The decade of the ‘70s saw other political turbulence as well. Turkey, in addition to being a staunch NATO ally of the United States, also served as part of what was then known as the Central Treaty Organization, or CENTO. Organized in 1955 as a means of containing Soviet influence in the Middle East, CENTO was comprised of Turkey, Iraq, Iran and Pakistan. A military coup in Iraq in 1958 prompted the withdrawal of Baghdad from the organization, and the CENTO headquarters was moved to Ankara, where it was maintained until 1979. CENTO never really accomplished much as an organization (Iraq, after withdrawing, initiated close military ties with the Soviet Union). The refusal of CENTO to go to the aid of Pakistan during its 1965 and 1971 wars with India frayed the fabric of the treaty relationship, and Turkey’s invasion of Cyprus in 1974 likewise strained an organization which was failing in its ostensible role of containment of Soviet power. By 1970, the Soviet Union had thousands of troops in Egypt, a naval facility in Syria and strengthened military ties with Iraq and Yemen. The fall of the Shah of Iran in 1979 represented the death knell for CENTO, and it was formally abandoned that year.
One of the main reasons CENTO never succeeded is that its mission was really nothing more than an extension of a unilateral American policy of Soviet containment. Other than showing support for the United States, there was never any real value to CENTO’s membership. The ultimate testimony to the failure of the CENTO mission is found in an examination of the four regional powers that comprised its original membership. Iraq has been invaded and occupied by the United States. Pakistan is in a life-or-death struggle with extreme Islamic fundamentalists brought on by its support of the American decision to invade Afghanistan and oust the Taliban government in Kabul. Iran remains in the cross hairs of the United States, with a policy of regime change in Tehran openly embraced by policymakers in Washington. Of the four charter regional members, only Turkey remains as a staunch ally of the United States, and yet even this time-honored relationship is being severely tested by American unilateralism.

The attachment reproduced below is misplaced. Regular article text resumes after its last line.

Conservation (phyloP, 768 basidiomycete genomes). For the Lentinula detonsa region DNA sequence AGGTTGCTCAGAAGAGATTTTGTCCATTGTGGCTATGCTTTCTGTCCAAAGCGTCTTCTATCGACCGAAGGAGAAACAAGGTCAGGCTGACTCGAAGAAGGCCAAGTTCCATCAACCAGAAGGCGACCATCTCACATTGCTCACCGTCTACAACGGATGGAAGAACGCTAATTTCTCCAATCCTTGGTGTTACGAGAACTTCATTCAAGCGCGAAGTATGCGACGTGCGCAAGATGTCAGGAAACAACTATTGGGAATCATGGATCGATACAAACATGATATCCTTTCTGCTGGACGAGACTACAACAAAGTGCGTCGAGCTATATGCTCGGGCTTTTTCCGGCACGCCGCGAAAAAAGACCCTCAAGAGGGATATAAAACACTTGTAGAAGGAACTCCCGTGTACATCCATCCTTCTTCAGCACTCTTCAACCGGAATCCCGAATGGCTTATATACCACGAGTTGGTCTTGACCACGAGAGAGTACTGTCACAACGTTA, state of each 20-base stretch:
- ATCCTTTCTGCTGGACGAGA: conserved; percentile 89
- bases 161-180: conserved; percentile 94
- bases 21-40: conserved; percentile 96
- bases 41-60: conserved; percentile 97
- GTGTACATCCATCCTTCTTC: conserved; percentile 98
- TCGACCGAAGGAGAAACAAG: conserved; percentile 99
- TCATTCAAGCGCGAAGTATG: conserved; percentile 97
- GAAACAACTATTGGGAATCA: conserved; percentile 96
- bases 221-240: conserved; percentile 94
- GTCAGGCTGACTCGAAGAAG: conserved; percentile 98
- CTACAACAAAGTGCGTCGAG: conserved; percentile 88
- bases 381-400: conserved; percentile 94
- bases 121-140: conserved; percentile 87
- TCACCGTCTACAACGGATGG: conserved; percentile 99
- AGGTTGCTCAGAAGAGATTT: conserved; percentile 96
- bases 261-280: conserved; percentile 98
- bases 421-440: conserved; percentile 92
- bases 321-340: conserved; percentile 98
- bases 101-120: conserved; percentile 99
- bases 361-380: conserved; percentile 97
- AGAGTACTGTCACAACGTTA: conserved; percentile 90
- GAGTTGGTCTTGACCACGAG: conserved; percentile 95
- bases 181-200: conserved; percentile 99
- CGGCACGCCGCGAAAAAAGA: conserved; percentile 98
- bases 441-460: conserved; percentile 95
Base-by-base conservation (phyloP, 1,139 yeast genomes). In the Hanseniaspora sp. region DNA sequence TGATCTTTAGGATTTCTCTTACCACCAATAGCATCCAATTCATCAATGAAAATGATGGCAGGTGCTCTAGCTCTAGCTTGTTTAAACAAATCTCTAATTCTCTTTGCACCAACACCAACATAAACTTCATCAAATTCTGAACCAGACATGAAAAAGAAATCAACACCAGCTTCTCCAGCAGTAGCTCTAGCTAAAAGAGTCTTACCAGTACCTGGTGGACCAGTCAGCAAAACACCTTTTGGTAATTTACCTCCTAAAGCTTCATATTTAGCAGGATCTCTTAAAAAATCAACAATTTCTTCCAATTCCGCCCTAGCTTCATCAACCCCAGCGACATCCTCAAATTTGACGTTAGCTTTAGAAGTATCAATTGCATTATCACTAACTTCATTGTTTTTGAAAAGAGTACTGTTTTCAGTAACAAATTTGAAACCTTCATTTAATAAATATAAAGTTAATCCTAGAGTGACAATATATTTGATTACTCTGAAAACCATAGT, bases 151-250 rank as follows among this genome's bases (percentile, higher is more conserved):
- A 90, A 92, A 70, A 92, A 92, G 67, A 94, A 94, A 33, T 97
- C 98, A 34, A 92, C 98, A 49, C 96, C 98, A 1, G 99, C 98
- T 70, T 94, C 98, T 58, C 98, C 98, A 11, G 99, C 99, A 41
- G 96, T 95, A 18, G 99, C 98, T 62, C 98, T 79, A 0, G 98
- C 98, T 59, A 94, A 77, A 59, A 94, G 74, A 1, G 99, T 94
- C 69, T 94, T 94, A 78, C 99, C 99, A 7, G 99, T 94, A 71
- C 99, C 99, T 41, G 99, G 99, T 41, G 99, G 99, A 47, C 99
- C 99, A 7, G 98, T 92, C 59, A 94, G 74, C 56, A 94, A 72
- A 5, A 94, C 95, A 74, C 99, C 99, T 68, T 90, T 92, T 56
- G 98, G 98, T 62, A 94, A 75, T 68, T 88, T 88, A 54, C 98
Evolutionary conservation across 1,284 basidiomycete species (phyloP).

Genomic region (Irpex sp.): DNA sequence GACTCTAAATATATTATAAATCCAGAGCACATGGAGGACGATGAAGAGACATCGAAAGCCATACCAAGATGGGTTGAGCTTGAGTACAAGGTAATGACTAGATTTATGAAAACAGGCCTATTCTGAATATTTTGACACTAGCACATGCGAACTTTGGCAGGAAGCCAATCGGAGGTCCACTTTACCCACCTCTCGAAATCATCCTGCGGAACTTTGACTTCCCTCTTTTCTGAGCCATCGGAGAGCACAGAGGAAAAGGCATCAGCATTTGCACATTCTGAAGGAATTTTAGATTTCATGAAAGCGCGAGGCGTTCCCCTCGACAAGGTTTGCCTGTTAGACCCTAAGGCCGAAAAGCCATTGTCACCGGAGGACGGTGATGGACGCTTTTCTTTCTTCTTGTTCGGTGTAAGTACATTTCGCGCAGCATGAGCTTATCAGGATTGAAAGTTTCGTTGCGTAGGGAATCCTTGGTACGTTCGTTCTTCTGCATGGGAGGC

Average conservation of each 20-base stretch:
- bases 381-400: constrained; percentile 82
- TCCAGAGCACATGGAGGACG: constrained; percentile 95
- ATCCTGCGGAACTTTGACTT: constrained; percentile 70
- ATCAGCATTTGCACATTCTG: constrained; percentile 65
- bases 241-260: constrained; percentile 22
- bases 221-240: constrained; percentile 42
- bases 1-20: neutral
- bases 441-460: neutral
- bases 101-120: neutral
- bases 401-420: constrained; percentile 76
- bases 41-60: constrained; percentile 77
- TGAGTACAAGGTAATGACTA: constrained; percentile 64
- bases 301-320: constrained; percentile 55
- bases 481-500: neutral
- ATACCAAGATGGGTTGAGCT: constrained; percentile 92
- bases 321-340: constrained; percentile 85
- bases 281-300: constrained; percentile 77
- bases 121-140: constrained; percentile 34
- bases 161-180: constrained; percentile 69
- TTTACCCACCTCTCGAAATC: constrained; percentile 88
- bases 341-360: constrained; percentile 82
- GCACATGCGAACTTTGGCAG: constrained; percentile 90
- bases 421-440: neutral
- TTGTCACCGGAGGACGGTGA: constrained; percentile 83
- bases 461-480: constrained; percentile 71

One of the major challenges facing Turkey in the period after the 1980 military coup was the need for radical political and economic reform. The Iran-Iraq war of 1980-1988 severely impacted the Turkish economy, as two of its largest trading partners were effectively nullified by conflict. Increasing difficulties with the Kurdish minority in Turkey manifested in guerrilla warfare and the declaration of martial law in Turkey’s eastern provinces and likewise strained the Turkish nation. The Persian Gulf war of 1991 against Iraq and the subsequent decade of economic sanctions against Iraq also retarded normal economic development. By 2002, however, internal reforms had progressed to the point that Turkey was turning the corner on issues such as inflation, trade balance and debt payment. Critical to the success of Turkish reforms were stable trade relations with Iran, a reduction of ethnic Kurdish violence and a normalization of trade relations with Iraq. Considerable assistance from the International Monetary Fund (IMF) also played a significant role.